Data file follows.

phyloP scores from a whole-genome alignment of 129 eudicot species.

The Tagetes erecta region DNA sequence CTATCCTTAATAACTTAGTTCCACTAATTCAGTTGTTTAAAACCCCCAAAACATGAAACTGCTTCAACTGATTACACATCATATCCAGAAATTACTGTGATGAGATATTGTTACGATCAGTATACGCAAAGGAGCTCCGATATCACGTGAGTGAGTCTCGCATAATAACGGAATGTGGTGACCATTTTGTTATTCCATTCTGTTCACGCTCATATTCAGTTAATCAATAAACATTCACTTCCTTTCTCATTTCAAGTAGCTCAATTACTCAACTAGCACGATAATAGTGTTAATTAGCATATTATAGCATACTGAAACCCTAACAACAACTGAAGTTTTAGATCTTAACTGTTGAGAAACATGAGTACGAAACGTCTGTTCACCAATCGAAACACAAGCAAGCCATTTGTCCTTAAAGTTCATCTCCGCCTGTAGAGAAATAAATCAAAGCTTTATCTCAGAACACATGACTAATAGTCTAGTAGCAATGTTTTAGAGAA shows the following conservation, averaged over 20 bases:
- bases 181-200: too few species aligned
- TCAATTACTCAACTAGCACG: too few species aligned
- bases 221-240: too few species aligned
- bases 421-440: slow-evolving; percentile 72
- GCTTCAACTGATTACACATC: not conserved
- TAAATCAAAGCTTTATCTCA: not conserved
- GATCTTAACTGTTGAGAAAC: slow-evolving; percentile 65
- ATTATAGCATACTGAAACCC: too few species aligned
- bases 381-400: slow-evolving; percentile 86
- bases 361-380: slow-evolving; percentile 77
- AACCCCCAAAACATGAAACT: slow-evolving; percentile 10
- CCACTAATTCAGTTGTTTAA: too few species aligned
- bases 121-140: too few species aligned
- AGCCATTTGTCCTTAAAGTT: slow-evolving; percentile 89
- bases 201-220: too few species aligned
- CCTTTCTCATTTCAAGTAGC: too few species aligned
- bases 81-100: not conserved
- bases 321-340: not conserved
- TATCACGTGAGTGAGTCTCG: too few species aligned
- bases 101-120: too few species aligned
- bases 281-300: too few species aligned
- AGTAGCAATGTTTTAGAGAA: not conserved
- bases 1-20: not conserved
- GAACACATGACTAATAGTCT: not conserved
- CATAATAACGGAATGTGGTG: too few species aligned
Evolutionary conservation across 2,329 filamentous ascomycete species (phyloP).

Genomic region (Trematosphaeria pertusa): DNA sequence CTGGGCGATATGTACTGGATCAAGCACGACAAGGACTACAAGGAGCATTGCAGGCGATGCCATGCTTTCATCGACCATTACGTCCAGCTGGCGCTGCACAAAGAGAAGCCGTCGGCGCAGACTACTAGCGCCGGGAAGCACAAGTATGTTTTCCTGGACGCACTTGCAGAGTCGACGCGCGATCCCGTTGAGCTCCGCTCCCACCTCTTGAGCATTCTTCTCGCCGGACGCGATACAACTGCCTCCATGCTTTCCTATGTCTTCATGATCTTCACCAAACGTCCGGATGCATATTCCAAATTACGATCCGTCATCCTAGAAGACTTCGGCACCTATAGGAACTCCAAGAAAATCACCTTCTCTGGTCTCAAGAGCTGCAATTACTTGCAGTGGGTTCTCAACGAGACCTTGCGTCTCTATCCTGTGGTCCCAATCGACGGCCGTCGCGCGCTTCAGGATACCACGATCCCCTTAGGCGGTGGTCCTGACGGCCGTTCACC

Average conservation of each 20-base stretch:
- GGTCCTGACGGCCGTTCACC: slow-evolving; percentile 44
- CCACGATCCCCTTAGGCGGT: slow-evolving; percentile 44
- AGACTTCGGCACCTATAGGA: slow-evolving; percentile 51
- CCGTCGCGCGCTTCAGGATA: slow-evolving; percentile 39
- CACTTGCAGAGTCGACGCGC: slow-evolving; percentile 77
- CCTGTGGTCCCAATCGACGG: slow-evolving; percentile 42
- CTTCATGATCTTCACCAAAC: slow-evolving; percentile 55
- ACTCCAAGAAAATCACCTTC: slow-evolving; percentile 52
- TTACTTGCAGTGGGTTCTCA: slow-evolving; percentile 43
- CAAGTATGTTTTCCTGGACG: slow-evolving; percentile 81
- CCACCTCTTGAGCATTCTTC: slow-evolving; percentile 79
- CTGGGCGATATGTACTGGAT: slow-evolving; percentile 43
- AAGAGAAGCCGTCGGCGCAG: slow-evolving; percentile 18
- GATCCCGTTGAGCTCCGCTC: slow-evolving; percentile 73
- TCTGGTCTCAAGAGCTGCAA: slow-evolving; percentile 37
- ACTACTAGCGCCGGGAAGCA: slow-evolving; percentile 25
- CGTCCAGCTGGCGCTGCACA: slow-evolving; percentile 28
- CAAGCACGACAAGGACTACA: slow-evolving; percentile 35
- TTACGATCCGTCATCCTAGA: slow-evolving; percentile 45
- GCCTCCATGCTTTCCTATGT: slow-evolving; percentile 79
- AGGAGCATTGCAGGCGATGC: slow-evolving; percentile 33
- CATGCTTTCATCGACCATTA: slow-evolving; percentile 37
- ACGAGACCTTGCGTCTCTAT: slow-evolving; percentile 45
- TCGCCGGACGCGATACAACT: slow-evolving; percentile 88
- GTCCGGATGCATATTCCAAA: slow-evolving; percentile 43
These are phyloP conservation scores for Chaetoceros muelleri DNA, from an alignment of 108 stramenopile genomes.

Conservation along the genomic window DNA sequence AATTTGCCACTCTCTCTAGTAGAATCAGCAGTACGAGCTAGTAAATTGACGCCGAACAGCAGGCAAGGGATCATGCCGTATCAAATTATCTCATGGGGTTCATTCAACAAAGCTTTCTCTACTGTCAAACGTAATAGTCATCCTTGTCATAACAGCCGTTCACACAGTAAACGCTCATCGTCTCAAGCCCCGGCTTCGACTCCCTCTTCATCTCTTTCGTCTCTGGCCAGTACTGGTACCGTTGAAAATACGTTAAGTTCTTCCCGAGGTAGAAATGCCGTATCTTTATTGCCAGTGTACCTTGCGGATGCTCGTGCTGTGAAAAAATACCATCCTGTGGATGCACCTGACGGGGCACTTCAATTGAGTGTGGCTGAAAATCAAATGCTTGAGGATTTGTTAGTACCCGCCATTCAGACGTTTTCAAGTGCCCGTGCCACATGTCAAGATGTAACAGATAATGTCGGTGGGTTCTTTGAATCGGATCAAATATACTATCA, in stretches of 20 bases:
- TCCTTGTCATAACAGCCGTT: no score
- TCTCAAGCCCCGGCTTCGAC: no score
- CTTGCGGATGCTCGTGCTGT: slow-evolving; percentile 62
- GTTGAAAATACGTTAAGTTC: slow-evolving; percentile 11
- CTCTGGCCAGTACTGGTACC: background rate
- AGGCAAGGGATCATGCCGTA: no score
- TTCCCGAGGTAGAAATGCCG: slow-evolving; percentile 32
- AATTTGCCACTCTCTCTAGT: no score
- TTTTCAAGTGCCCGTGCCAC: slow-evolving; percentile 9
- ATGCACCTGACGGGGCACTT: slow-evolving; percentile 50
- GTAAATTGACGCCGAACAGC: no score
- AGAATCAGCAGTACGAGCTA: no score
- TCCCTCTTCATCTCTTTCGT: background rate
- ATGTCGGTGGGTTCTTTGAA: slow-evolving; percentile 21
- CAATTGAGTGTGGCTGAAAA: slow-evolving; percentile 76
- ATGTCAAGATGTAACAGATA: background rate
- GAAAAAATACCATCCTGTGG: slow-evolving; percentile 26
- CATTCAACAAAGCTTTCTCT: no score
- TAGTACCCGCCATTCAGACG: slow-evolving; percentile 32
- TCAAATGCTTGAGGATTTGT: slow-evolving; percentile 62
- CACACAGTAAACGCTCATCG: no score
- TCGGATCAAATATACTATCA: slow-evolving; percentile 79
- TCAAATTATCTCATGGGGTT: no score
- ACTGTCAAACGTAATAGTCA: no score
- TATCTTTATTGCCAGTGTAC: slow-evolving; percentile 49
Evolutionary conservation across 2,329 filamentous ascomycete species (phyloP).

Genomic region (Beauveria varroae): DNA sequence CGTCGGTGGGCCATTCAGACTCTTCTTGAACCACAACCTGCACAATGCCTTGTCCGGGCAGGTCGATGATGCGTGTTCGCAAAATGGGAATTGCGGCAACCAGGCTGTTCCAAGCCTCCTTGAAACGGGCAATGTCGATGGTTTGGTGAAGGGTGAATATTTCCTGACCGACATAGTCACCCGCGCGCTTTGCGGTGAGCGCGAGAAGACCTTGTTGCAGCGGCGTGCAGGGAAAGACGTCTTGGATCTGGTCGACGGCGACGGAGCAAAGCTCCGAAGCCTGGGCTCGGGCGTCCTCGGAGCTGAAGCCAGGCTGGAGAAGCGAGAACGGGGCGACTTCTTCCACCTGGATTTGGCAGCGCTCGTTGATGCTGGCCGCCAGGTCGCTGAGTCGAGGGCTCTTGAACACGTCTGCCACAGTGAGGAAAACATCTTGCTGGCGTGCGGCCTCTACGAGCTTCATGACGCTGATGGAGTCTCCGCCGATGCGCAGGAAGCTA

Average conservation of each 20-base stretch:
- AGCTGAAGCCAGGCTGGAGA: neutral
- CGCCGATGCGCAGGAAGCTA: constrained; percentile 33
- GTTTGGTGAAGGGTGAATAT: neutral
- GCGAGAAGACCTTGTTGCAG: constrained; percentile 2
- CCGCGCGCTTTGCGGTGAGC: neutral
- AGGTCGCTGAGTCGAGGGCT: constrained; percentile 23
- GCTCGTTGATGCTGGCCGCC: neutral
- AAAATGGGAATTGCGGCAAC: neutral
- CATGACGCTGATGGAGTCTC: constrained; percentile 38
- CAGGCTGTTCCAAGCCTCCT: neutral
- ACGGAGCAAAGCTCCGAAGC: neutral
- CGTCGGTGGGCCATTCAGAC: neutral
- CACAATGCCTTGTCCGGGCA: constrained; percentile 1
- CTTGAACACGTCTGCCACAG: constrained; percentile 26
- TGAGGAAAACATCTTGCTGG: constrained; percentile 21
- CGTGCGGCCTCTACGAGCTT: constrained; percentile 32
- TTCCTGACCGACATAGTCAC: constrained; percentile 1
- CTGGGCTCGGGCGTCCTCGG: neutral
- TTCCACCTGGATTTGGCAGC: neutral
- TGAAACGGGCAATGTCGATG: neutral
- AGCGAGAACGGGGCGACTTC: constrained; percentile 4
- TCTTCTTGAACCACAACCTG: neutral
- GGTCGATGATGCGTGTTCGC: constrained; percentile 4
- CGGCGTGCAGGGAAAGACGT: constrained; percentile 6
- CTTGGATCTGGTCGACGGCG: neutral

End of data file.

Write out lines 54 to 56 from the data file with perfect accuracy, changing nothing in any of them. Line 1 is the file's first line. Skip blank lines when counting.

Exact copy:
- TCGCCGGACGCGATACAACT: slow-evolving; percentile 88
- GTCCGGATGCATATTCCAAA: slow-evolving; percentile 43
These are phyloP conservation scores for Chaetoceros muelleri DNA, from an alignment of 108 stramenopile genomes.